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HIGH SCHOOL FOOTBALL: Healthy Newhouse ready to roll for Wildcats

by on August 29, 2013 6:55 AM

HOMER CITY — Mike Newhouse got his legs back.

Now he hopes to keep them healthy and strong for his last high school football season.

Newhouse, one of the top players in the Heritage Conference, has struggled with achy knees from the time he began playing varsity football as a freshman at Homer-Center. He showed up every Friday night, but often by the time the second half rolled around, he was forced to the bench so he could ice his knees. His absence left gaping holes in the Wildcats’ backfield and defense.

The senior running back/linebacker went though a rigorous weight-training program in the offseason to build up his legs.

“I feel great,” he said. “I feel better than I ever have. I had a lot of people helping me get back to where I needed to be. I hit the weight room pretty hard to get my legs built back up so I could get my knees back up their health.”

“Nobody works harder than Mike,” coach Greg Page said. “He’s a good lifter, and he has a good football mentality as far as how to approach the game offensively and defensively. It’s been really unfortunate for him that he’s had some nagging issues, but still the kids say he’s the toughest kid and a leader. And we do need him. He knows this is his last shot, and we’re looking forward to big things from him. I hope he can put it all together this year because, quite honestly, he deserves it.”

The Wildcats need Newhouse on the field. He is an undisputed leader, their main inside running force and the catalyst on defense.

Newhouse rushed for 530 yards and seven touchdowns last season. During his career, he has accumulated 1,363 yards on 260 carries for 5.2 yards per attempt, a healthy average for a back that hits the center of the line.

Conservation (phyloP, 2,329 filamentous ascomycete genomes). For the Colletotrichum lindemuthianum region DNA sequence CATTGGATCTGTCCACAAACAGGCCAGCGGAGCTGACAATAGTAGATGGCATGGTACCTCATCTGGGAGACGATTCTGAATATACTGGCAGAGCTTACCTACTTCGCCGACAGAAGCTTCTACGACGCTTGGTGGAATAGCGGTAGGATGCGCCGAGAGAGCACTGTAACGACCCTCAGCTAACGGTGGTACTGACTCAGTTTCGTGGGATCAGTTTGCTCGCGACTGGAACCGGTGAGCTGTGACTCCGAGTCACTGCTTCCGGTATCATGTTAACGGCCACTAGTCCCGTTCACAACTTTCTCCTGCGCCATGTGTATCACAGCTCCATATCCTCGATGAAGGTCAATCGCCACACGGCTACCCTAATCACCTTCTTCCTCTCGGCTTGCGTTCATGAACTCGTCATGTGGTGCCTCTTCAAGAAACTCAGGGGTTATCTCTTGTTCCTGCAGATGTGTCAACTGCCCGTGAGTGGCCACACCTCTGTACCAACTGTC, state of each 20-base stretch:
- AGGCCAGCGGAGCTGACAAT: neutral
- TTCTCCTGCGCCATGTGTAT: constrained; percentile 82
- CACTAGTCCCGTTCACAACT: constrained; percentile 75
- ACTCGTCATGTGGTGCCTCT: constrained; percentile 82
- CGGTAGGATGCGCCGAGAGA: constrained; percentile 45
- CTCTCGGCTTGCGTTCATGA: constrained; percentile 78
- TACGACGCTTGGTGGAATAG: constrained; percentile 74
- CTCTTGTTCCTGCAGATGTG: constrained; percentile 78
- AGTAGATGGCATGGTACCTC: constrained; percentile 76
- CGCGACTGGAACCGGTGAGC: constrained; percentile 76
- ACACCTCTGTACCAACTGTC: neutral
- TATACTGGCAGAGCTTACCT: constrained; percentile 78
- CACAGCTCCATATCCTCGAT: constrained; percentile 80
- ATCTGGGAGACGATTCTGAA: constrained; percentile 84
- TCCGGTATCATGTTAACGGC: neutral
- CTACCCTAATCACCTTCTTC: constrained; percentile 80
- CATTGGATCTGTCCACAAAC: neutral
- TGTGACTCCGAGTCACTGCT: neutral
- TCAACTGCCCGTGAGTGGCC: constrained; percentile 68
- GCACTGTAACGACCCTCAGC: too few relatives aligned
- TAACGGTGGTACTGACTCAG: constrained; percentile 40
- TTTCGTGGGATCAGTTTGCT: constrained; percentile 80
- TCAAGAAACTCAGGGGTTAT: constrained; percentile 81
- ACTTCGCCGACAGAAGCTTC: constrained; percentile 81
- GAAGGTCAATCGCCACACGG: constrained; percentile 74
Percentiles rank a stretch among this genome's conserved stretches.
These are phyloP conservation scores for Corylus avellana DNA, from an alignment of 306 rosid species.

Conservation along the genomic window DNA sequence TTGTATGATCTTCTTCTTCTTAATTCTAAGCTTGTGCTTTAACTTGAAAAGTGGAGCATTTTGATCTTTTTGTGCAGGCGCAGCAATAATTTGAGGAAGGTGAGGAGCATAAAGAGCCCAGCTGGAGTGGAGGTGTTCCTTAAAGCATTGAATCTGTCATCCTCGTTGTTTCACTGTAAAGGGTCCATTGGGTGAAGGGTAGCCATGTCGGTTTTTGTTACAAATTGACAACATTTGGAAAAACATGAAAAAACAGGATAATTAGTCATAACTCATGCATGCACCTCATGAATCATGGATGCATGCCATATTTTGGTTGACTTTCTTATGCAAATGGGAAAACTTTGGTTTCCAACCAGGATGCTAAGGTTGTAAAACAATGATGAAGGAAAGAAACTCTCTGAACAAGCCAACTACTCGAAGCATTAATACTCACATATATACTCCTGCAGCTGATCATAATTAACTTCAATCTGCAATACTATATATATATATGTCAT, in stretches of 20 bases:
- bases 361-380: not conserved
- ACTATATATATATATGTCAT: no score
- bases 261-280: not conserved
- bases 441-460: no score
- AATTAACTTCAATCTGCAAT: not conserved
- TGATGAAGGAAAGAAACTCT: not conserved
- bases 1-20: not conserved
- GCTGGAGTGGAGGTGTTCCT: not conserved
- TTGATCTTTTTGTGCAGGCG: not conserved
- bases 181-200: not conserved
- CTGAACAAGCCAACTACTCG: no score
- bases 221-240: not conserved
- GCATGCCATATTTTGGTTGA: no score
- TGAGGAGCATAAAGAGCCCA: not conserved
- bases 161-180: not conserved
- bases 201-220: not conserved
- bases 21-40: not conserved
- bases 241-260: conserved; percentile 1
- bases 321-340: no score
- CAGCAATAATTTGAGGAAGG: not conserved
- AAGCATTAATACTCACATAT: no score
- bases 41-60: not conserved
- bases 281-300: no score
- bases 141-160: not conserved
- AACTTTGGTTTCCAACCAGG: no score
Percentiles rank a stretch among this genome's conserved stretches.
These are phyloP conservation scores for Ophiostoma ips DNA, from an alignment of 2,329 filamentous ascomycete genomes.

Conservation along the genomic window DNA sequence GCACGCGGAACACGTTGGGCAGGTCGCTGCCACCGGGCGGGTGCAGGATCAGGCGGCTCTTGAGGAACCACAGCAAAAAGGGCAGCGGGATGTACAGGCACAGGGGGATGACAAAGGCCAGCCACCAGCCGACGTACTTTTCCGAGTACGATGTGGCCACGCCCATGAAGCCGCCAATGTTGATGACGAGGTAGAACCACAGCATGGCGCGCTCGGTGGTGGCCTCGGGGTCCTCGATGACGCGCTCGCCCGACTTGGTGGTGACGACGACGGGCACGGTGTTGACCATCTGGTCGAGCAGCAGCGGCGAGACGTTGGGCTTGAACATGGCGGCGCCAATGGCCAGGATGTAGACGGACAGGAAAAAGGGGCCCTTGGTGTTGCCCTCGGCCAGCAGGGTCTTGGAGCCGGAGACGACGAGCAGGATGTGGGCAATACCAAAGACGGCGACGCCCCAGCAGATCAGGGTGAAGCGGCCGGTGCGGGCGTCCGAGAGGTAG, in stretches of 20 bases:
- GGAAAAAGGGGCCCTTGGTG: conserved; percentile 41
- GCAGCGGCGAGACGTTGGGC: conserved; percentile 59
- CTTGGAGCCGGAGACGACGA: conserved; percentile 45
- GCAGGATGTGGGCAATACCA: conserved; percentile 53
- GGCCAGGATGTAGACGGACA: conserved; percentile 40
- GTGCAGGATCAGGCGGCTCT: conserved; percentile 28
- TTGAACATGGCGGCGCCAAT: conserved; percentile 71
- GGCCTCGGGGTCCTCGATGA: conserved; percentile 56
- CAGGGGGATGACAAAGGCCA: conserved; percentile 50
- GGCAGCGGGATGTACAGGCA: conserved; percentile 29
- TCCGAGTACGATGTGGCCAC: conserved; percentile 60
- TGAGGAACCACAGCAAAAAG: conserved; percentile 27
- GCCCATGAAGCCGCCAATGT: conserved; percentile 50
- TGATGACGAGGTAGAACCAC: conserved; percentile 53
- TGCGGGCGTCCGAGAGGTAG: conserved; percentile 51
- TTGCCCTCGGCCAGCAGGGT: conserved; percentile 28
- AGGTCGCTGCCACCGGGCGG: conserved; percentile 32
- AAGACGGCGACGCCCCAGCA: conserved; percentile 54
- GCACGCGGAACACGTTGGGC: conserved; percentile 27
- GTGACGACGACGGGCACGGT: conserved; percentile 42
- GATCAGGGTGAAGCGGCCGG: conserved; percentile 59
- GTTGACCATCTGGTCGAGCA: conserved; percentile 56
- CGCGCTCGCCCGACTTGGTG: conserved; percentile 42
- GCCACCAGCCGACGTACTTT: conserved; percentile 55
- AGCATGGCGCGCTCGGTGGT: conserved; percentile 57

“He’s just a football player,” Page said. “In addition to his toughness, he has great instincts. He’s one of those kids that when the fire’s lit, he can do a lot of good things. On the flip side, he’s very coachable and understands the certain techniques he has to do at his positions on both sides of the ball. And then you throw all those things together, for us, at this level, we feel he’s a complete football player.”

Gene Raymond, an assistant coach, oversaw Homer-Center’s offseason lifting program. Newhouse and many of his teammates took advantage.

“It doesn’t matter what you do in the offseason, the kids have got to buy in, and they did for the most part,” Page said. “You try to convince them it’s going to lead to the greater good, and they did buy in and worked hard. … The kids saw what they needed to get done and did a nice job with the program.

“We’ll see what it leads to. We have some bigger kids, and they’re in the best shape they’ve ever been in.”

Newhouse also got in a pretty good workout every day over the summer while working on a cattle and pheasant farm. Every chore, from baling hay to feeding the animals to shoveling out stalls and pens, was part of the workout.

“I was always lifting and doing something like carrying buckets to feed all the animals — big garbage cans of feed,” he said. “I was always lifting heavy weight and always on the move. It’s definitely a good workout.

“Every football player should work on a farm. I feel it helped me tremendously. I feel like I was in way better shape when we went into training camp. It’s weightlifting and conditioning at the same time. I like it. Even one of my teammates, Jimmy Bence, he came out a couple times to bale some hay and was telling me that’s some pretty good conditioning. It’s not easy, and it definitely gets you ready for football.”

After all the weight training, the summer job and preseason camp, Newhouse feels like he’s ready to go.

“It feels good,” he said, “and I can’t wait.”



Tony Coccagna is a sports writer for The Indiana Gazette.
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